September 17, 2016
Written by Melissa Harris-Perry, MSNBC host, Presidential Endowed Professor Political Science at Wake Forest, and founding director of the Anna Julia Cooper Project on Gender, Race, and Politics in the South.
This article originally appeared on MSNBC.
In his turn of the century treatise, The Souls of Black Folk, W.E.B. Du Bois wrote,
“Between me and the other world there is ever an unasked question: unasked by some through feelings of delicacy; by others through the difficulty of rightly framing it. All, nevertheless, flutter round it. How does it feel to be a problem?”
Everyone has problems. It is the human condition. No amount of wealth. No racial privilege. No righteousness of purpose and action leads to a life without problems. Everyone has them.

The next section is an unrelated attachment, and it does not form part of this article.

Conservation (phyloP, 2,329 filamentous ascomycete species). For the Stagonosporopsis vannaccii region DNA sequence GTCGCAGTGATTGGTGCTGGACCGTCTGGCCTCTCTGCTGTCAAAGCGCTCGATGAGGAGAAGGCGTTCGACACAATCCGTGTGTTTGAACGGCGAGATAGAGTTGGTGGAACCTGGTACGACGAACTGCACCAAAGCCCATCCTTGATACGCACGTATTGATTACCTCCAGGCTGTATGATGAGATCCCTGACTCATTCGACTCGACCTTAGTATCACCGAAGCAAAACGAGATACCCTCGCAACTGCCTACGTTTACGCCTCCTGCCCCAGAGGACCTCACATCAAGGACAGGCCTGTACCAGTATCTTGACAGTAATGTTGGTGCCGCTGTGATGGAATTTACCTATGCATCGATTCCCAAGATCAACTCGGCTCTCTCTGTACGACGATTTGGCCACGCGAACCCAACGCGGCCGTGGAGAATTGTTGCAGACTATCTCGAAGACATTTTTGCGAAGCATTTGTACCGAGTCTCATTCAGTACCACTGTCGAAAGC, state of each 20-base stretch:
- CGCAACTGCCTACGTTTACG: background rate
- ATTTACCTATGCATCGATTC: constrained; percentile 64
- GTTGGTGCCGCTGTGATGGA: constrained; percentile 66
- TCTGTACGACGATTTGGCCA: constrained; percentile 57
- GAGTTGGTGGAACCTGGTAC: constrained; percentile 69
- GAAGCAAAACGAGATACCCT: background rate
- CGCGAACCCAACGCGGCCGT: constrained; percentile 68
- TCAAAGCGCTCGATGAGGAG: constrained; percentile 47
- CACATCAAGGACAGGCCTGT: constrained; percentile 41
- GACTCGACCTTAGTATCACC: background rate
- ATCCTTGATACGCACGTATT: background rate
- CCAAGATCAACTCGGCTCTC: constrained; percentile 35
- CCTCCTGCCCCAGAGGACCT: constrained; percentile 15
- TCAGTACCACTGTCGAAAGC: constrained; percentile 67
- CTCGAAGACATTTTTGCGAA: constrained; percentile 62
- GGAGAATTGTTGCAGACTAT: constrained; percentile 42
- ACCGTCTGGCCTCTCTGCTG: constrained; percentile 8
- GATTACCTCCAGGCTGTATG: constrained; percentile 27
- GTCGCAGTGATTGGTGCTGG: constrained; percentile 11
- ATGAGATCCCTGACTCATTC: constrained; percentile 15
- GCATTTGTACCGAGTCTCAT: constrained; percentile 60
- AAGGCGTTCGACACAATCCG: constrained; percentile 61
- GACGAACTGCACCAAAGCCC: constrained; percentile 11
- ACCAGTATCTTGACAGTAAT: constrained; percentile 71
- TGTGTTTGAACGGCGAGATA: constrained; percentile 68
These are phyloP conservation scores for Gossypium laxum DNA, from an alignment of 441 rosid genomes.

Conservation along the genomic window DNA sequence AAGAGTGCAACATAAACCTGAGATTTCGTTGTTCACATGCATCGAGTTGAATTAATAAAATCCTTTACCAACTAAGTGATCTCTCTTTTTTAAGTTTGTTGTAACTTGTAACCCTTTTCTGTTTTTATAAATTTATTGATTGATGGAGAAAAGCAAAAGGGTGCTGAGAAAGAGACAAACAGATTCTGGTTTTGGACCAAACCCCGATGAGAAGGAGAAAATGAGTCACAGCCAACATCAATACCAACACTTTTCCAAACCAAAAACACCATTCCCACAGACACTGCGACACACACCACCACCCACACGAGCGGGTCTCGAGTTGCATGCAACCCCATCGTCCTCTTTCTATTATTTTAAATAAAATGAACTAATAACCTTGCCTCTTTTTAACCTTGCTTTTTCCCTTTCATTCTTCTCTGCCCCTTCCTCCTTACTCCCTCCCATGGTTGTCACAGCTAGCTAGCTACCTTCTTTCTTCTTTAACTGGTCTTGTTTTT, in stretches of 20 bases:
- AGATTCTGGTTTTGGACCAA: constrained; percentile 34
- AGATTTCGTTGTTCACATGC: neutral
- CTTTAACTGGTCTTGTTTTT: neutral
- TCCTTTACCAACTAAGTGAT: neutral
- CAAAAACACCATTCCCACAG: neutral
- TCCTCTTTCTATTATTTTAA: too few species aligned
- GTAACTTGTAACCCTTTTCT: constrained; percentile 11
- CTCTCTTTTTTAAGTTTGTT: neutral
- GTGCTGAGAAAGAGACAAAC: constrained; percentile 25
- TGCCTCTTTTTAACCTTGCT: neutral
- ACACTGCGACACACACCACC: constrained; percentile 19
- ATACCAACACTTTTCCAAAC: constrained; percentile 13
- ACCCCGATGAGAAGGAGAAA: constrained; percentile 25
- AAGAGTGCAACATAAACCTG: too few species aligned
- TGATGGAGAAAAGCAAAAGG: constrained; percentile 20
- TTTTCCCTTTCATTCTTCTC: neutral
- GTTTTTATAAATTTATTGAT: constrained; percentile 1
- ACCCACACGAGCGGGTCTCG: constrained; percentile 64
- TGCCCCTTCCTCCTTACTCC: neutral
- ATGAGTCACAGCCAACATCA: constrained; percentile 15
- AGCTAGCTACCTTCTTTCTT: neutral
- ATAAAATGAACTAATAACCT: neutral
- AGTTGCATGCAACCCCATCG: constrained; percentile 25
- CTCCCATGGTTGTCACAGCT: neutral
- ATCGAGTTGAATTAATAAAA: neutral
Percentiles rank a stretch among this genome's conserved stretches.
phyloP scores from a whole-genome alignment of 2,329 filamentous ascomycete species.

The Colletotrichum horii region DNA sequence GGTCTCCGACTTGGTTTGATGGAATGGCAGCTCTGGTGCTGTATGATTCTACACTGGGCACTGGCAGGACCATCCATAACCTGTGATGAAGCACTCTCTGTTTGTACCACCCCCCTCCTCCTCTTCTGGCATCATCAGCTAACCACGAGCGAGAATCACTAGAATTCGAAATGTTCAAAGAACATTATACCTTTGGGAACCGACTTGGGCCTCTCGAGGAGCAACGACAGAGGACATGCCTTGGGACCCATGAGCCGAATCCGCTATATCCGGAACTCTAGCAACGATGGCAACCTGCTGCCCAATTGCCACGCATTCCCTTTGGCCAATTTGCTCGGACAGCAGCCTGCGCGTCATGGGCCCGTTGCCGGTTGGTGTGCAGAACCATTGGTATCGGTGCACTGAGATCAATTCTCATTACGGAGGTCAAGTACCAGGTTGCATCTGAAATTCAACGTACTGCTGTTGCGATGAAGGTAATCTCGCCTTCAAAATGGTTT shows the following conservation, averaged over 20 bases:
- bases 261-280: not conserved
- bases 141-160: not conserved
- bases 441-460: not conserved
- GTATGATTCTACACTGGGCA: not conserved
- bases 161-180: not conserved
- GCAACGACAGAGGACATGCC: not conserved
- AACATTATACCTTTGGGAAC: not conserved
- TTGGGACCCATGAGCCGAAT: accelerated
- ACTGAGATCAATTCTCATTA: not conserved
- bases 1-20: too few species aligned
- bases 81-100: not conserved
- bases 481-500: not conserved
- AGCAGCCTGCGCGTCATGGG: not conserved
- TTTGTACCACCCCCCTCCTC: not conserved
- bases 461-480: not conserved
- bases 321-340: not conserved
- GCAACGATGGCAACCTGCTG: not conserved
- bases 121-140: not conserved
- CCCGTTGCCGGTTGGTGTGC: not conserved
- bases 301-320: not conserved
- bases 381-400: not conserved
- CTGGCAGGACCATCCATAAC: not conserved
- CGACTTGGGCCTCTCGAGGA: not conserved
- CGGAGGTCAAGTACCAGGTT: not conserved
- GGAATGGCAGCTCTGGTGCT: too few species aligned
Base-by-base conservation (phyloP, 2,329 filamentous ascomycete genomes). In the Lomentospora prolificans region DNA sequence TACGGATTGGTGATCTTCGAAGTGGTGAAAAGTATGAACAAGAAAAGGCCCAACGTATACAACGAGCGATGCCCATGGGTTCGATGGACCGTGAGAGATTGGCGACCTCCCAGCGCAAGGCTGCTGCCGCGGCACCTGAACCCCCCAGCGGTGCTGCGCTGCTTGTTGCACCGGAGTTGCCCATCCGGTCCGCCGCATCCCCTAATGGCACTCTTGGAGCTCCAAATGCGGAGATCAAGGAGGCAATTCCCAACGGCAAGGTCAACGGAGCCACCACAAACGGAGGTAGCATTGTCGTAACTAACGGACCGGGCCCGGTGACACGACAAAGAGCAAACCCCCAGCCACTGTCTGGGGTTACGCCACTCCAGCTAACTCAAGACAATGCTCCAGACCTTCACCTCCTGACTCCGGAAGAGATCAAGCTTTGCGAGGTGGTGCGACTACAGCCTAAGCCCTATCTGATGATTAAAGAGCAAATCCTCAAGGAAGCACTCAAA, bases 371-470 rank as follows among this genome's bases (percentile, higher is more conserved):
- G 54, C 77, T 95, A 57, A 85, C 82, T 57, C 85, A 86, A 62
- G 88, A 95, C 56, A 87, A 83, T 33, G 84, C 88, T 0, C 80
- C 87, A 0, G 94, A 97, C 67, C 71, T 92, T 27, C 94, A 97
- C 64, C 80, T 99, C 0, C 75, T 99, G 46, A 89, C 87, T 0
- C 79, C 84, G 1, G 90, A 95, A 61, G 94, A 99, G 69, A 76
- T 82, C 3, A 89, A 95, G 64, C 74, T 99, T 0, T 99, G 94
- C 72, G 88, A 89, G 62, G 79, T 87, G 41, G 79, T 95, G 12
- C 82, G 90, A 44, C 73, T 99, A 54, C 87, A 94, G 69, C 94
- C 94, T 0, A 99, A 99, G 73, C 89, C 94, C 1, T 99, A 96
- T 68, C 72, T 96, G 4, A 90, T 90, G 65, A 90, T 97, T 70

But Du Bois was pointing to something different. Not just having problems, but being a problem. How does it feel to be a problem? To have your very body and the bodies of your children to be assume to be criminal, violent, malignant.
How does it feel to be trapped on the roof of your home as the flood waters rise and be called a refugee?
How does it feel to wear the symbol of your faith and be assumed to be a terrorist threat to your own nation?